Washington D.C. – December 10, 2019 – Over the past 15 years, over 40% of the military bases that previously had banks no longer do. The Association of Military Banks of America (AMBA) attributes the departures to the Department of Defense’s unwillingness to treat banks and credit unions equally on military installations. This year, the Senate, led by Armed Services Committee Chairman James Inhofe, sought to change that by introducing legislation that would require DoD to treat banks and credit unions equally. Unfortunately, in the face of withering opposition from the credit unions, the Senate language was cut from the final 2020 NDAA bill released last night.
Although AMBA is disappointed in this most recent setback, Major General (Ret.) Steve Lepper, AMBA’s President & CEO, thanked Senator Inhofe and the many others whose efforts sought to keep banks on military installations:
- For the past four years, Senator Inhofe has been an unwavering supporter of the proposition that DoD’s “one bank-one credit union” policy truly does provide our military families the best financial services options to help them deal with their unique financial challenges. That policy is rapidly becoming a “one credit union monopoly” on our military bases. That’s unfortunate, because the work banks and credit unions do together to serve their military communities really does help our troops and their families understand their finances, prepare for the future, and defend against the predatory financial entities that still target our military.
- Had the Senate’s language been accepted by the 2020 NDAA Conference, it would have finally required DoD to treat banks and credit unions equally. It stood the greatest chance of keeping banks on military installations in an environment where rising lease and associated costs – costs not paid by credit unions – will force more of them to leave. We’re disappointed that Congress, which says it promotes military financial readiness, has taken this action that actually leaves our military communities more financially vulnerable. Yesterday, when faced with a choice between the welfare of our military families and the protection of credit union profits, Congress regrettably chose the latter.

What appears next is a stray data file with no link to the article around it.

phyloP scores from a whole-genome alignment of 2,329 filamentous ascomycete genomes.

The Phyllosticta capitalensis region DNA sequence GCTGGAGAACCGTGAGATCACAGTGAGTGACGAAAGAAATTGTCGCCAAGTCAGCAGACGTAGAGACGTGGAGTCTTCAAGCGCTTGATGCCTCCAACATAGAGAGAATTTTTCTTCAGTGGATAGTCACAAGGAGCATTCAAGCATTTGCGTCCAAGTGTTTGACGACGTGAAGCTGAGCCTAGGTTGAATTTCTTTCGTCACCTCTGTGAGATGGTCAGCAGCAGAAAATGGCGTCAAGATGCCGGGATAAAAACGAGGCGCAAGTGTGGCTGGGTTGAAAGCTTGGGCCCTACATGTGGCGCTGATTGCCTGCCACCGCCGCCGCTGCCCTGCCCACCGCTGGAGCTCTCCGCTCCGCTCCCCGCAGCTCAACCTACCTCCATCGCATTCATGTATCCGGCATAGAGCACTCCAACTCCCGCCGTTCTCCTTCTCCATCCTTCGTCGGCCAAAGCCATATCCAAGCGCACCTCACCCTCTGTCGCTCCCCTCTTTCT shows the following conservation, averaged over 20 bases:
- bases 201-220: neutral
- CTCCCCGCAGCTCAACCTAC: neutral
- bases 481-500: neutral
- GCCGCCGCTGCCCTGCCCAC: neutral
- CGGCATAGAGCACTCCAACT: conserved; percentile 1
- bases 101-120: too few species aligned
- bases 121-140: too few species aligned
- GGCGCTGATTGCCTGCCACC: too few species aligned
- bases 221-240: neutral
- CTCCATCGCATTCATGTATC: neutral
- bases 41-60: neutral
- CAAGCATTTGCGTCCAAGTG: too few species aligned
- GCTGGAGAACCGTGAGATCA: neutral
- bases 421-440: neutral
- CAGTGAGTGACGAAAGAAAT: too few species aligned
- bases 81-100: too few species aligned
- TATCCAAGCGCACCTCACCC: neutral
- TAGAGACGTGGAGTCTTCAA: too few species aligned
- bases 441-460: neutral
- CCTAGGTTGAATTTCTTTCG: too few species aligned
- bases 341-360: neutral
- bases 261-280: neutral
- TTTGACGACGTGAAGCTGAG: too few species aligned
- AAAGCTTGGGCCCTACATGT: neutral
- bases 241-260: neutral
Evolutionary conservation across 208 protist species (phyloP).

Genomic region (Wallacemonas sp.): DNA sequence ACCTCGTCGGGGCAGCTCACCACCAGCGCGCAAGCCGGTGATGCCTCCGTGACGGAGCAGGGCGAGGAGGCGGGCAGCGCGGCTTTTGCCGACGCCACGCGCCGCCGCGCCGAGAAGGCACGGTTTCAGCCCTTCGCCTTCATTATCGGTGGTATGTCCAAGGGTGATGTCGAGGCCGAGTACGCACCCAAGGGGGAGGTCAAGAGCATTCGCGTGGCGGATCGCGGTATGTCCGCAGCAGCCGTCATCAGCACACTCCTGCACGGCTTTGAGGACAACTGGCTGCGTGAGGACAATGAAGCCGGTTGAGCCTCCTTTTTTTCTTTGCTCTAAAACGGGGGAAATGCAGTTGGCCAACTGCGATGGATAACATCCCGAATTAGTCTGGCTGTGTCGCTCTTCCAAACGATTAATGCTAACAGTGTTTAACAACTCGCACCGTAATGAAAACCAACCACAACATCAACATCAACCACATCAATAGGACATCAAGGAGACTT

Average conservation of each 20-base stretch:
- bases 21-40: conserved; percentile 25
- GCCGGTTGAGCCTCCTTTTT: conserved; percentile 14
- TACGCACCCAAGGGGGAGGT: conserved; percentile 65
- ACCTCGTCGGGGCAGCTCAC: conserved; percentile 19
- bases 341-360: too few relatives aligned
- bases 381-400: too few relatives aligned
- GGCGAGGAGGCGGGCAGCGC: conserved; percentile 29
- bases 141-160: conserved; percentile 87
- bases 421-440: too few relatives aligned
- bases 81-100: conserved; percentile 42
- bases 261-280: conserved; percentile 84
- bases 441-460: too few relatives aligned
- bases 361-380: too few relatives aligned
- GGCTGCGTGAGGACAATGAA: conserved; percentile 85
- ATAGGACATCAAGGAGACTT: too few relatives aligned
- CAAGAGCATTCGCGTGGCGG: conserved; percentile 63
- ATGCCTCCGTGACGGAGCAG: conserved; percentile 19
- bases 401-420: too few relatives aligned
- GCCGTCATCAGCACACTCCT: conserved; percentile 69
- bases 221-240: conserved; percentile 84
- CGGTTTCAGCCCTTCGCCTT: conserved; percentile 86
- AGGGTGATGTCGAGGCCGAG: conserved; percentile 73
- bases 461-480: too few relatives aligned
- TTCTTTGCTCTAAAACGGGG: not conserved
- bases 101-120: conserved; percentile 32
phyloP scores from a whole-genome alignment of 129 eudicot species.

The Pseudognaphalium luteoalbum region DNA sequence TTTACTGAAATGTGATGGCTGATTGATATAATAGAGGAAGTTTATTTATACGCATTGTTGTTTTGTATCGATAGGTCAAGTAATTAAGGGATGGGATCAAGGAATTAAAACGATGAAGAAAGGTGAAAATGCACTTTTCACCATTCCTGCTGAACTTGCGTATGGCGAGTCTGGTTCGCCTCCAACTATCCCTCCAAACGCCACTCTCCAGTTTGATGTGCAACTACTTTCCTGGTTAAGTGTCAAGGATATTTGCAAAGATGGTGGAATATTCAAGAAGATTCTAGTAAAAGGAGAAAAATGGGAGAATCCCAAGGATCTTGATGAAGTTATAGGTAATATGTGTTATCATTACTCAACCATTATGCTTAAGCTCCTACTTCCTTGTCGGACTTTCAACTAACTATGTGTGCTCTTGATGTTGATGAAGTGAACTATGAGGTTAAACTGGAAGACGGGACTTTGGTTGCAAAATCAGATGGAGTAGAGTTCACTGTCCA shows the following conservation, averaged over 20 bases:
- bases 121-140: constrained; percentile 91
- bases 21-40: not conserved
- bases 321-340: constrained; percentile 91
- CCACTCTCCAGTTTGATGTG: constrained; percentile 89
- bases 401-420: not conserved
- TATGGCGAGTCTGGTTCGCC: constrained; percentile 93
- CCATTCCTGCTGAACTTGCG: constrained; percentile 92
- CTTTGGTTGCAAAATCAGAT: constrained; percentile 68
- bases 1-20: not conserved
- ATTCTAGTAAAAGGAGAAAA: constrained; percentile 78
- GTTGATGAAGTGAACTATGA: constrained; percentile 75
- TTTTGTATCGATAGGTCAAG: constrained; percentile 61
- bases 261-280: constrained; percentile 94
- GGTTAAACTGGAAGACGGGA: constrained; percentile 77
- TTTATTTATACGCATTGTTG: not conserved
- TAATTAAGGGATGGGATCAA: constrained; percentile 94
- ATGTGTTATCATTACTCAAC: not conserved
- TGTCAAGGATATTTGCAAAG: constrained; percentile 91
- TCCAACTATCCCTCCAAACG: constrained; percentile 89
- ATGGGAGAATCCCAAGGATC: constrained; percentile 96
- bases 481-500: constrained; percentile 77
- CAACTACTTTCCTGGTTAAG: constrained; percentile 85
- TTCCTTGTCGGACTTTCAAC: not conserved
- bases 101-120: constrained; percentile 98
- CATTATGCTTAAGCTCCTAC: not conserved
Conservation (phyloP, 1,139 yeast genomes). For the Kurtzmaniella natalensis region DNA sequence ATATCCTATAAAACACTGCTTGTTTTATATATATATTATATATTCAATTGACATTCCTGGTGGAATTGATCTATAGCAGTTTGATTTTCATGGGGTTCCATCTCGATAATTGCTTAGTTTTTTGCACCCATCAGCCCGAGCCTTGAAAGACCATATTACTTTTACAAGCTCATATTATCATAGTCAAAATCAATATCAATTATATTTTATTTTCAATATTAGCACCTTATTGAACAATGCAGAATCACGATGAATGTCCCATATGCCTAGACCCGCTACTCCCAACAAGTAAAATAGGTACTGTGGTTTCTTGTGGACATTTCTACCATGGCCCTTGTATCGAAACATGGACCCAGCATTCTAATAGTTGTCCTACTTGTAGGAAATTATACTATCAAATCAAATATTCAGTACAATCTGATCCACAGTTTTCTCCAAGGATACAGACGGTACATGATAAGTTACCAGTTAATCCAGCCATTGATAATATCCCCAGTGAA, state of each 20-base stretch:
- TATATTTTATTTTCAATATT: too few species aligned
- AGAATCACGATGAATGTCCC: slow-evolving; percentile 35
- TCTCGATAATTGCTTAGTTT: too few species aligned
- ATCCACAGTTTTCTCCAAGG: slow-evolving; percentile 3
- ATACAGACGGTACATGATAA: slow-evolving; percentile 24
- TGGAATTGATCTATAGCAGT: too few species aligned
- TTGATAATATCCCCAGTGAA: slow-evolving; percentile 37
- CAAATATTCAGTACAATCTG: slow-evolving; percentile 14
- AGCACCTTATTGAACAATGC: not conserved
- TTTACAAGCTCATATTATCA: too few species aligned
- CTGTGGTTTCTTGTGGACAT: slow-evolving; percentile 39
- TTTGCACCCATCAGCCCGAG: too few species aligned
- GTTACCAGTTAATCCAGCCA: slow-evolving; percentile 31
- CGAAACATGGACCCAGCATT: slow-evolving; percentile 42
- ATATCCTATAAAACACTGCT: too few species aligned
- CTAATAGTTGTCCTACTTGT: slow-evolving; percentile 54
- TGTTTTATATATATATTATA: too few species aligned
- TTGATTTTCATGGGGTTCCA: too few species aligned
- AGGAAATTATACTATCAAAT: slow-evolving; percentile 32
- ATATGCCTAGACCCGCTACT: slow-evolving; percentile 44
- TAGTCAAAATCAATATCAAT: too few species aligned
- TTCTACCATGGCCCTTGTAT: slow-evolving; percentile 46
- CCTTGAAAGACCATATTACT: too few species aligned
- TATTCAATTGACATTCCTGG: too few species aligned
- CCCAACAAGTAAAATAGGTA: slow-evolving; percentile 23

Unlike many private entities operating on military installations, banks and credit unions are not government contractors. This means they are not compensated by the government for their services. While credit unions at least do not have to pay anything for the government facilities in which they operate — a benefit that at least partially offsets their costs — banks must pay to operate on base. AMBA, which at DoD’s suggestion has been working for four years to get Congress to extend the same benefit to banks, has seen every effort blocked by the credit unions.
As rents continue to rise with no relief in sight, more banks will leave military installations. What that means is that more military families, who can’t get the banking services they need on base, will seek financial services off-base. “In a time when Congress is focused on protecting our troops from predatory financial entities,” Lepper says, “it makes no sense that we continue to push our troops into their arms.”